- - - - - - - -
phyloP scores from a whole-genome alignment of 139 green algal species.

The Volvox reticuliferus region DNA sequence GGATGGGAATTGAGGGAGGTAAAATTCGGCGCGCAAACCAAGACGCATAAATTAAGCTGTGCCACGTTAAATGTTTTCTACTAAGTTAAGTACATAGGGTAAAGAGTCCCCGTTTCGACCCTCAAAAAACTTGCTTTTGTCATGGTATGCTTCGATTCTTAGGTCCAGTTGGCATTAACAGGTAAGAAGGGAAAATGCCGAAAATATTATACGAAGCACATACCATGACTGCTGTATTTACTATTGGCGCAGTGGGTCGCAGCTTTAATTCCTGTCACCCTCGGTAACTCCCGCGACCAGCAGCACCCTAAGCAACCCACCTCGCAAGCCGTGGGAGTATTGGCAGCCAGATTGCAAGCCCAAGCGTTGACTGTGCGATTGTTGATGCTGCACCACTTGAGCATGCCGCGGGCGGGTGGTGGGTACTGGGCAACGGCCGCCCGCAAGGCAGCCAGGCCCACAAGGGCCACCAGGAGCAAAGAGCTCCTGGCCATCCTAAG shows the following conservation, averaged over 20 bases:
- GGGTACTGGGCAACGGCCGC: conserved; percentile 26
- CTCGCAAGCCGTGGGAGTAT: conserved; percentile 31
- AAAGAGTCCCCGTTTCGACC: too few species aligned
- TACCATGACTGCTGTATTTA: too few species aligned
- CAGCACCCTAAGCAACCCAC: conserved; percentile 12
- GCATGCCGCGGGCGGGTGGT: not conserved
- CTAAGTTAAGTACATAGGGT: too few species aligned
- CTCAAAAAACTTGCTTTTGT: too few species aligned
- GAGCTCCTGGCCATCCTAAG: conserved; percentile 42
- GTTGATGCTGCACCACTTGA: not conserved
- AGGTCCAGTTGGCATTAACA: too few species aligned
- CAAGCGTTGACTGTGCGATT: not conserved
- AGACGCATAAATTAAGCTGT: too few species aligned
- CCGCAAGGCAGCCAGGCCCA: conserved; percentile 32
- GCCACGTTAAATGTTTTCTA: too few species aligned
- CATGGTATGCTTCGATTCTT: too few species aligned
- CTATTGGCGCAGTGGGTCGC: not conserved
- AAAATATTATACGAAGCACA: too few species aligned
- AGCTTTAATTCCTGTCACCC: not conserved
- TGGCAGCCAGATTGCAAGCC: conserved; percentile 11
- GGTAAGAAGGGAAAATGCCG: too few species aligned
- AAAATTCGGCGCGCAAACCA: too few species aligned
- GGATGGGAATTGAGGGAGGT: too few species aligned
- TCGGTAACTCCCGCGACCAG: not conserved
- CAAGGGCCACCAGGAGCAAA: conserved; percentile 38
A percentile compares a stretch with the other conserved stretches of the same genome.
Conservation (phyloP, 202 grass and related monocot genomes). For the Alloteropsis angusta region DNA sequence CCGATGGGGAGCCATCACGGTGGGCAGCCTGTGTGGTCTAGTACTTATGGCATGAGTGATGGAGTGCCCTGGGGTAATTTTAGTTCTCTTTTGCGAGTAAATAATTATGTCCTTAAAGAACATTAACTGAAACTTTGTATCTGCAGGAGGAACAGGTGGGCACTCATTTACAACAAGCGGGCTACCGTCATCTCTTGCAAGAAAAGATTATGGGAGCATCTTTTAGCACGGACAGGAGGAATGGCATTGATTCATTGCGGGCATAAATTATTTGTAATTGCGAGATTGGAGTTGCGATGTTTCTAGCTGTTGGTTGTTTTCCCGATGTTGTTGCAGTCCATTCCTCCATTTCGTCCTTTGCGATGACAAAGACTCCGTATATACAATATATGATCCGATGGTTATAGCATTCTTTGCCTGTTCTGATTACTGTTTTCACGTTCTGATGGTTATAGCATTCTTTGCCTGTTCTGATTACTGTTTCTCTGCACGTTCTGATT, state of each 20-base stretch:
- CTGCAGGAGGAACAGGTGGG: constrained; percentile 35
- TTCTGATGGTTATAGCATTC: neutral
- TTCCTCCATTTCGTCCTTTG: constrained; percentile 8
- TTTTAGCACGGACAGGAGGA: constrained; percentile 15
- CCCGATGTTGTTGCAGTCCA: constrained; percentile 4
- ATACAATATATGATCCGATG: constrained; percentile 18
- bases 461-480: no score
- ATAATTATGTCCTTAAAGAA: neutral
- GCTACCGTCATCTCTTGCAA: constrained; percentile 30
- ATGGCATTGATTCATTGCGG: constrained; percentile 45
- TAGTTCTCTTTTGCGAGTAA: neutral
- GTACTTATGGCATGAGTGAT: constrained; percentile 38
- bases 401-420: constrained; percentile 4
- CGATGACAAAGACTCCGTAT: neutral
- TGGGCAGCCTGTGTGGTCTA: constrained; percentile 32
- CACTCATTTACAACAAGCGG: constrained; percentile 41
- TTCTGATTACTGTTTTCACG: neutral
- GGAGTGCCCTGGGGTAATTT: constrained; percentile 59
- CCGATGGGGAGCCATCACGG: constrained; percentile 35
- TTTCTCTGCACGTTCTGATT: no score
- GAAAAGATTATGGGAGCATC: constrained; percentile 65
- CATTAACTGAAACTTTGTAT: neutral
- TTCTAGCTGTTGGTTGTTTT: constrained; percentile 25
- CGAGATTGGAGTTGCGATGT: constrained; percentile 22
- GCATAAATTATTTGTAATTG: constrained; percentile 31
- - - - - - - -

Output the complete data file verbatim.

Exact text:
phyloP scores from a whole-genome alignment of 139 green algal species.

The Volvox reticuliferus region DNA sequence GGATGGGAATTGAGGGAGGTAAAATTCGGCGCGCAAACCAAGACGCATAAATTAAGCTGTGCCACGTTAAATGTTTTCTACTAAGTTAAGTACATAGGGTAAAGAGTCCCCGTTTCGACCCTCAAAAAACTTGCTTTTGTCATGGTATGCTTCGATTCTTAGGTCCAGTTGGCATTAACAGGTAAGAAGGGAAAATGCCGAAAATATTATACGAAGCACATACCATGACTGCTGTATTTACTATTGGCGCAGTGGGTCGCAGCTTTAATTCCTGTCACCCTCGGTAACTCCCGCGACCAGCAGCACCCTAAGCAACCCACCTCGCAAGCCGTGGGAGTATTGGCAGCCAGATTGCAAGCCCAAGCGTTGACTGTGCGATTGTTGATGCTGCACCACTTGAGCATGCCGCGGGCGGGTGGTGGGTACTGGGCAACGGCCGCCCGCAAGGCAGCCAGGCCCACAAGGGCCACCAGGAGCAAAGAGCTCCTGGCCATCCTAAG shows the following conservation, averaged over 20 bases:
- GGGTACTGGGCAACGGCCGC: conserved; percentile 26
- CTCGCAAGCCGTGGGAGTAT: conserved; percentile 31
- AAAGAGTCCCCGTTTCGACC: too few species aligned
- TACCATGACTGCTGTATTTA: too few species aligned
- CAGCACCCTAAGCAACCCAC: conserved; percentile 12
- GCATGCCGCGGGCGGGTGGT: not conserved
- CTAAGTTAAGTACATAGGGT: too few species aligned
- CTCAAAAAACTTGCTTTTGT: too few species aligned
- GAGCTCCTGGCCATCCTAAG: conserved; percentile 42
- GTTGATGCTGCACCACTTGA: not conserved
- AGGTCCAGTTGGCATTAACA: too few species aligned
- CAAGCGTTGACTGTGCGATT: not conserved
- AGACGCATAAATTAAGCTGT: too few species aligned
- CCGCAAGGCAGCCAGGCCCA: conserved; percentile 32
- GCCACGTTAAATGTTTTCTA: too few species aligned
- CATGGTATGCTTCGATTCTT: too few species aligned
- CTATTGGCGCAGTGGGTCGC: not conserved
- AAAATATTATACGAAGCACA: too few species aligned
- AGCTTTAATTCCTGTCACCC: not conserved
- TGGCAGCCAGATTGCAAGCC: conserved; percentile 11
- GGTAAGAAGGGAAAATGCCG: too few species aligned
- AAAATTCGGCGCGCAAACCA: too few species aligned
- GGATGGGAATTGAGGGAGGT: too few species aligned
- TCGGTAACTCCCGCGACCAG: not conserved
- CAAGGGCCACCAGGAGCAAA: conserved; percentile 38
A percentile compares a stretch with the other conserved stretches of the same genome.
Conservation (phyloP, 202 grass and related monocot genomes). For the Alloteropsis angusta region DNA sequence CCGATGGGGAGCCATCACGGTGGGCAGCCTGTGTGGTCTAGTACTTATGGCATGAGTGATGGAGTGCCCTGGGGTAATTTTAGTTCTCTTTTGCGAGTAAATAATTATGTCCTTAAAGAACATTAACTGAAACTTTGTATCTGCAGGAGGAACAGGTGGGCACTCATTTACAACAAGCGGGCTACCGTCATCTCTTGCAAGAAAAGATTATGGGAGCATCTTTTAGCACGGACAGGAGGAATGGCATTGATTCATTGCGGGCATAAATTATTTGTAATTGCGAGATTGGAGTTGCGATGTTTCTAGCTGTTGGTTGTTTTCCCGATGTTGTTGCAGTCCATTCCTCCATTTCGTCCTTTGCGATGACAAAGACTCCGTATATACAATATATGATCCGATGGTTATAGCATTCTTTGCCTGTTCTGATTACTGTTTTCACGTTCTGATGGTTATAGCATTCTTTGCCTGTTCTGATTACTGTTTCTCTGCACGTTCTGATT, state of each 20-base stretch:
- CTGCAGGAGGAACAGGTGGG: constrained; percentile 35
- TTCTGATGGTTATAGCATTC: neutral
- TTCCTCCATTTCGTCCTTTG: constrained; percentile 8
- TTTTAGCACGGACAGGAGGA: constrained; percentile 15
- CCCGATGTTGTTGCAGTCCA: constrained; percentile 4
- ATACAATATATGATCCGATG: constrained; percentile 18
- bases 461-480: no score
- ATAATTATGTCCTTAAAGAA: neutral
- GCTACCGTCATCTCTTGCAA: constrained; percentile 30
- ATGGCATTGATTCATTGCGG: constrained; percentile 45
- TAGTTCTCTTTTGCGAGTAA: neutral
- GTACTTATGGCATGAGTGAT: constrained; percentile 38
- bases 401-420: constrained; percentile 4
- CGATGACAAAGACTCCGTAT: neutral
- TGGGCAGCCTGTGTGGTCTA: constrained; percentile 32
- CACTCATTTACAACAAGCGG: constrained; percentile 41
- TTCTGATTACTGTTTTCACG: neutral
- GGAGTGCCCTGGGGTAATTT: constrained; percentile 59
- CCGATGGGGAGCCATCACGG: constrained; percentile 35
- TTTCTCTGCACGTTCTGATT: no score
- GAAAAGATTATGGGAGCATC: constrained; percentile 65
- CATTAACTGAAACTTTGTAT: neutral
- TTCTAGCTGTTGGTTGTTTT: constrained; percentile 25
- CGAGATTGGAGTTGCGATGT: constrained; percentile 22
- GCATAAATTATTTGTAATTG: constrained; percentile 31